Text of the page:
The Odious Manuscript Marketing Chore

With school over and two weeks of painting the inside of the house behind me, I can turn to what we writers consider the most odious of tasks – marketing manuscripts. While waiting on my primary manuscript to make the most recent rounds of agents, I managed to write three novellas. So they’re on my marketing list as well. Which means devising a “can’t lose” strategy for dangling a hook and worm in front of the right agents this time. How to go about it? Well, there are many ways, depending on a writer’s credentials, what’s worked for others, and what may or may not work in the brave new world of digital publishing and Internet soliciting. (If you’re reading Miss Snark, he/she is only one agent with one perspective.) Here’s what my plan entails:
For the short novels, which are rather literary in nature, I will only contact small publishers, without benefit of an agent. My reason for this is two-fold. Agents aren’t interested in novellas (or short story collections), because they’re not money-makers. Even if I do land an agent for one of these, their 15-20% of the take on a small first edition will diminish your meager returns severely. The ability of small publishers to market their books is limited, thus their ability to conjure sales is, too. I have a small but growing following – enough to interest small publishers (should I find the right one).
For the keystone manuscript – a finished novel of about 105,000 words, I’ll go to the east and west coast agencies. Here again, it’s crucial to ferret out the right marriage of writer-agent-editor-publisher connections. Mine is going to be a problem, though – it’s not quite a thriller, not quite a typical literary read, not quite what’s generally reckoned to be mainstream fiction. The manuscript is complete and I’ve had it edited, and I believe it to be market-worthy, but I’m under no illusions that it won’t be a difficult sell.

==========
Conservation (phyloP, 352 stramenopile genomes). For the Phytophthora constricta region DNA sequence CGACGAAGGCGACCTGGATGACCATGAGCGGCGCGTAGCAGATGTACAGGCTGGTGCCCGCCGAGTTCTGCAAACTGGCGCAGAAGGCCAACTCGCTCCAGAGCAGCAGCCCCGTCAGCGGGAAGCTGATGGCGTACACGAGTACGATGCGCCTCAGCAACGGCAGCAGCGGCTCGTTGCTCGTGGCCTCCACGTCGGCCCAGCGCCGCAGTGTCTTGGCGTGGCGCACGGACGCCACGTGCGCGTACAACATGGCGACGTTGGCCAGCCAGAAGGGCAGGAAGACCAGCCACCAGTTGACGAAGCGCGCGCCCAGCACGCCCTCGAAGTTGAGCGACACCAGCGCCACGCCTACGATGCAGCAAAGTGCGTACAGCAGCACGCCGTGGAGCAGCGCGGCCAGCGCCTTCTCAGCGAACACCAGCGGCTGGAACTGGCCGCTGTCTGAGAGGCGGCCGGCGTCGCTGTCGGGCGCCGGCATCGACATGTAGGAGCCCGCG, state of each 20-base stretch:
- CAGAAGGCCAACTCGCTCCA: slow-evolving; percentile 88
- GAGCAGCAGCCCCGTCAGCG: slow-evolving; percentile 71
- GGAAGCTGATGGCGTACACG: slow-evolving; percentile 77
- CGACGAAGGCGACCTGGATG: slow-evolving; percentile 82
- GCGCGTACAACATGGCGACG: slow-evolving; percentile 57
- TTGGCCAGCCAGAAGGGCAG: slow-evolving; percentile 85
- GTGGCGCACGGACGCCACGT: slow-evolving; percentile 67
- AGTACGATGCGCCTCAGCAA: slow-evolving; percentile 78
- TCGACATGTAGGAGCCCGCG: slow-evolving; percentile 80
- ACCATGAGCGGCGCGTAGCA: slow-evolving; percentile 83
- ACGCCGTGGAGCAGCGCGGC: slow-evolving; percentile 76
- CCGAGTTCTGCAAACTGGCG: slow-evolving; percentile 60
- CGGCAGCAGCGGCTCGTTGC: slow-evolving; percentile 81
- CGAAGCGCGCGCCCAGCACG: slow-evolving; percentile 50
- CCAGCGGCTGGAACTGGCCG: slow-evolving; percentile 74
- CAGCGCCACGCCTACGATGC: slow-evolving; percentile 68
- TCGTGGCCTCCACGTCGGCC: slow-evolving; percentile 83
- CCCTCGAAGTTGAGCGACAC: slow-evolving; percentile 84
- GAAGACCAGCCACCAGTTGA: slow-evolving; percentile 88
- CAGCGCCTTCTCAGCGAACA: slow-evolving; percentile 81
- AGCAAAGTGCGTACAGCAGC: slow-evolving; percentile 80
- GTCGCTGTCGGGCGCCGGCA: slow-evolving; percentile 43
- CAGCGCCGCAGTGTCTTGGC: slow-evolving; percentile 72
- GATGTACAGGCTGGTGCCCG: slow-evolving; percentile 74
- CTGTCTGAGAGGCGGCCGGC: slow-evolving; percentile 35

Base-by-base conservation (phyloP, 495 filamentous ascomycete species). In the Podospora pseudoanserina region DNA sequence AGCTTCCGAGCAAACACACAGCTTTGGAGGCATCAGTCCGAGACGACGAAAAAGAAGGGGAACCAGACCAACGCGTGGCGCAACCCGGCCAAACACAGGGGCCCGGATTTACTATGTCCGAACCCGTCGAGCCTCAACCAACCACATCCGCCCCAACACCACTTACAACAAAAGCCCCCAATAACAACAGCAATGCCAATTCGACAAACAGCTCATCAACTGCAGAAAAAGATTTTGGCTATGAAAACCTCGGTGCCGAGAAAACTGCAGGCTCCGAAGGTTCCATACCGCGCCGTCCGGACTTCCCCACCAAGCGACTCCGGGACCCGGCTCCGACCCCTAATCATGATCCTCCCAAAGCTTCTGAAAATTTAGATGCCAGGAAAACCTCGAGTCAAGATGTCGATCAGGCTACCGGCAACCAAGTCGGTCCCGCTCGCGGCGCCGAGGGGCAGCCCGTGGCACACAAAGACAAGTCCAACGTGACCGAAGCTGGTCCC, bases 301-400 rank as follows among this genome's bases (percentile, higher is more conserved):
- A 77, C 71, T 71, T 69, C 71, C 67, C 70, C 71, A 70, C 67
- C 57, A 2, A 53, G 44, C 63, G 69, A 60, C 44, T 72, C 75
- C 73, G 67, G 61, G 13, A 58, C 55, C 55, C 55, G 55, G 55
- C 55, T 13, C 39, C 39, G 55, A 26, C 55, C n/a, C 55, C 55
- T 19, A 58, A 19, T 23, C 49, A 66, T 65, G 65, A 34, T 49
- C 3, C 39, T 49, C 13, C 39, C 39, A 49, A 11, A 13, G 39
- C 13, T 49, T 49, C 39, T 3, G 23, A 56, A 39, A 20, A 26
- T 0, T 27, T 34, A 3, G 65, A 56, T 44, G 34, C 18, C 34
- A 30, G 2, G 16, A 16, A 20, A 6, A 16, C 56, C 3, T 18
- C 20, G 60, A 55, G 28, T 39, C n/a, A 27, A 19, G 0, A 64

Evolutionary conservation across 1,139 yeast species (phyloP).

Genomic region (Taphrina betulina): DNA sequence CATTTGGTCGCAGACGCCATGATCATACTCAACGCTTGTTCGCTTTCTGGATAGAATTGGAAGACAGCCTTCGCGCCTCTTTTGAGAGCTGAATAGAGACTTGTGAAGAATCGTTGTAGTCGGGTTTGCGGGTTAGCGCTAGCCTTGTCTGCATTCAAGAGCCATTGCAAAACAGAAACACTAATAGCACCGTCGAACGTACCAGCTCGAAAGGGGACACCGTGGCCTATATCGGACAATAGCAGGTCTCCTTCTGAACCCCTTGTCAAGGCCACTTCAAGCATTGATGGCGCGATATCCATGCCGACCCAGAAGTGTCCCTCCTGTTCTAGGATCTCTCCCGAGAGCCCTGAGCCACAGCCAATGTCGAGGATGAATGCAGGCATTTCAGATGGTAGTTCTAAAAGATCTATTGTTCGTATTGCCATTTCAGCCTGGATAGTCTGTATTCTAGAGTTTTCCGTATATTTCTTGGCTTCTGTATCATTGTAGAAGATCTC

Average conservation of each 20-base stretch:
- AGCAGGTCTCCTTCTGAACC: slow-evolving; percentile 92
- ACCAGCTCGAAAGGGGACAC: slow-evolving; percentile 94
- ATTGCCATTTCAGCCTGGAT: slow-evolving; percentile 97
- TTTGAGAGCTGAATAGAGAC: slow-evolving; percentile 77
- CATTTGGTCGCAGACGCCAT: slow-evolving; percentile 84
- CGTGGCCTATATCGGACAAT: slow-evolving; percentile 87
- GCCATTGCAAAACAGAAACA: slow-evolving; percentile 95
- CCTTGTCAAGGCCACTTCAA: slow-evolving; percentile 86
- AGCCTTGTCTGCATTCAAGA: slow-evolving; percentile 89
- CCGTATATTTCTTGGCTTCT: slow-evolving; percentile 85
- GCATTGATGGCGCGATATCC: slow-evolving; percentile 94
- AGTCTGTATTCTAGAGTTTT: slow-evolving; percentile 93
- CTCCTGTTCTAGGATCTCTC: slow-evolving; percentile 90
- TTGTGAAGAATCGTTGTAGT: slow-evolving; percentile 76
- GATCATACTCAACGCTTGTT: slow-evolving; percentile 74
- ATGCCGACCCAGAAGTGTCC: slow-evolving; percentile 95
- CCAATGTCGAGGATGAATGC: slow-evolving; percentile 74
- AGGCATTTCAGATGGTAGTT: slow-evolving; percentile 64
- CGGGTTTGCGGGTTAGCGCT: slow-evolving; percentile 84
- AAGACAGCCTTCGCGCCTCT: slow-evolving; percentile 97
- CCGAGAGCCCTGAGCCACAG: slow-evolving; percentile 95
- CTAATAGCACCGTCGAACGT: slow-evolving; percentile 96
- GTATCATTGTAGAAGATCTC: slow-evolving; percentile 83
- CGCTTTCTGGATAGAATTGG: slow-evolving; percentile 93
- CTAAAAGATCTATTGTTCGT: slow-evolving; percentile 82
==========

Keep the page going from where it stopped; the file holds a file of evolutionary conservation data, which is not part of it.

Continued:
My current choice for research is a web site AgentQuery. There, one can search for agencies handling a specific type of manuscript, and the web site spins out of its database a listing of them, and the agents working for them.
But it’s not enough to pick out agents interested in your genre. You should do what you can (admittedly intuition plays a part here) to select agents that are compatible with you personally as well as professionally. AgentQuery gives enough information to do that, for the most part. And it’s always a smooth move to go for agents who are members of the Association of Authors’ Representatives (AAR), as they are your best shot not to be scam-infested. Pick a list of at least a dozen agencies or agents from AQ, ones seeming to be most compatible with you and your work.
Next, you should try to ferret out scams. Keep in mind that even well meaning sites such as AQ can be tricked by smooth, unscrupulous people passing themselves off as agents. You list of possbiles in hand, return to the Internet and Google Preditors and Editors – a site dedicated to informing writers of unscrupulous agents, lawyers, editors, and publishers. If any on your list is panned by P&E, scratch ‘em off your list. If you’ve selected possibles poorly, you may need to do more research. Once you have a list of agencies, prioritize (I hate that word) them. Select the top five or six and query them.
Postal rates have just gone up again, reinforcing my resolve to deal only with agencies willing to receive e-mail queries. I recommend that. It’s no-cost, response time is generally quicker, and these agents are probably more hip to the modern market than those doing business in the more traditional manner. Be sure to give them what they want to see, and no more. Make your queries business-like and writer-professional.